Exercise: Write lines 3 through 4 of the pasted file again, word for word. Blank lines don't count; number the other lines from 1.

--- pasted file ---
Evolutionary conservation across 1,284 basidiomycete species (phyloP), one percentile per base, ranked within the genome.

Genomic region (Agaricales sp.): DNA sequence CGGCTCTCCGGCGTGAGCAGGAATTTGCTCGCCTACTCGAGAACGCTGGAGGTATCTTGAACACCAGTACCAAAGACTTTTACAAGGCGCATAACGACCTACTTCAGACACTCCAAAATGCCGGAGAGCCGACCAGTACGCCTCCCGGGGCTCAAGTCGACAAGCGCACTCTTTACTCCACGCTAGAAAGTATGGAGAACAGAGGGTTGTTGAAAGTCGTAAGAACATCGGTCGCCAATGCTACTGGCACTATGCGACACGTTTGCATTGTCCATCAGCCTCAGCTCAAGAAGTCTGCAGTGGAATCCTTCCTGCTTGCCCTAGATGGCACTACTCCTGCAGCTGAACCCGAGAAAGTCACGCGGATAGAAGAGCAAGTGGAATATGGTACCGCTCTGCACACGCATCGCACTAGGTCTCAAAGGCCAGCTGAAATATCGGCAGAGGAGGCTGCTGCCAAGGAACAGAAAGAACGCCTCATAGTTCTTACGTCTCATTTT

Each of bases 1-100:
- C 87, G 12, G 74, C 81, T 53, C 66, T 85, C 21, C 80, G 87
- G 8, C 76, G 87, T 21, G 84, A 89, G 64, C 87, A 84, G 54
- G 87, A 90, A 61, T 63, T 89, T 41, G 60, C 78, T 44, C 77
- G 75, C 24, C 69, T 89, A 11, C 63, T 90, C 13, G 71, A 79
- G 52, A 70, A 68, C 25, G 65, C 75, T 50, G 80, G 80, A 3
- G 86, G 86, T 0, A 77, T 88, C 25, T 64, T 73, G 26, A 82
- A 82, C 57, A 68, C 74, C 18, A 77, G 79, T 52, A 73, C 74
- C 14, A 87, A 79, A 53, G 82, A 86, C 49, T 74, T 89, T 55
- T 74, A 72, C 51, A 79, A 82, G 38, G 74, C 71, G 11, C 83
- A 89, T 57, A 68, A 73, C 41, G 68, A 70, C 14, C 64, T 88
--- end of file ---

Each of bases 1-100:
- C 87, G 12, G 74, C 81, T 53, C 66, T 85, C 21, C 80, G 87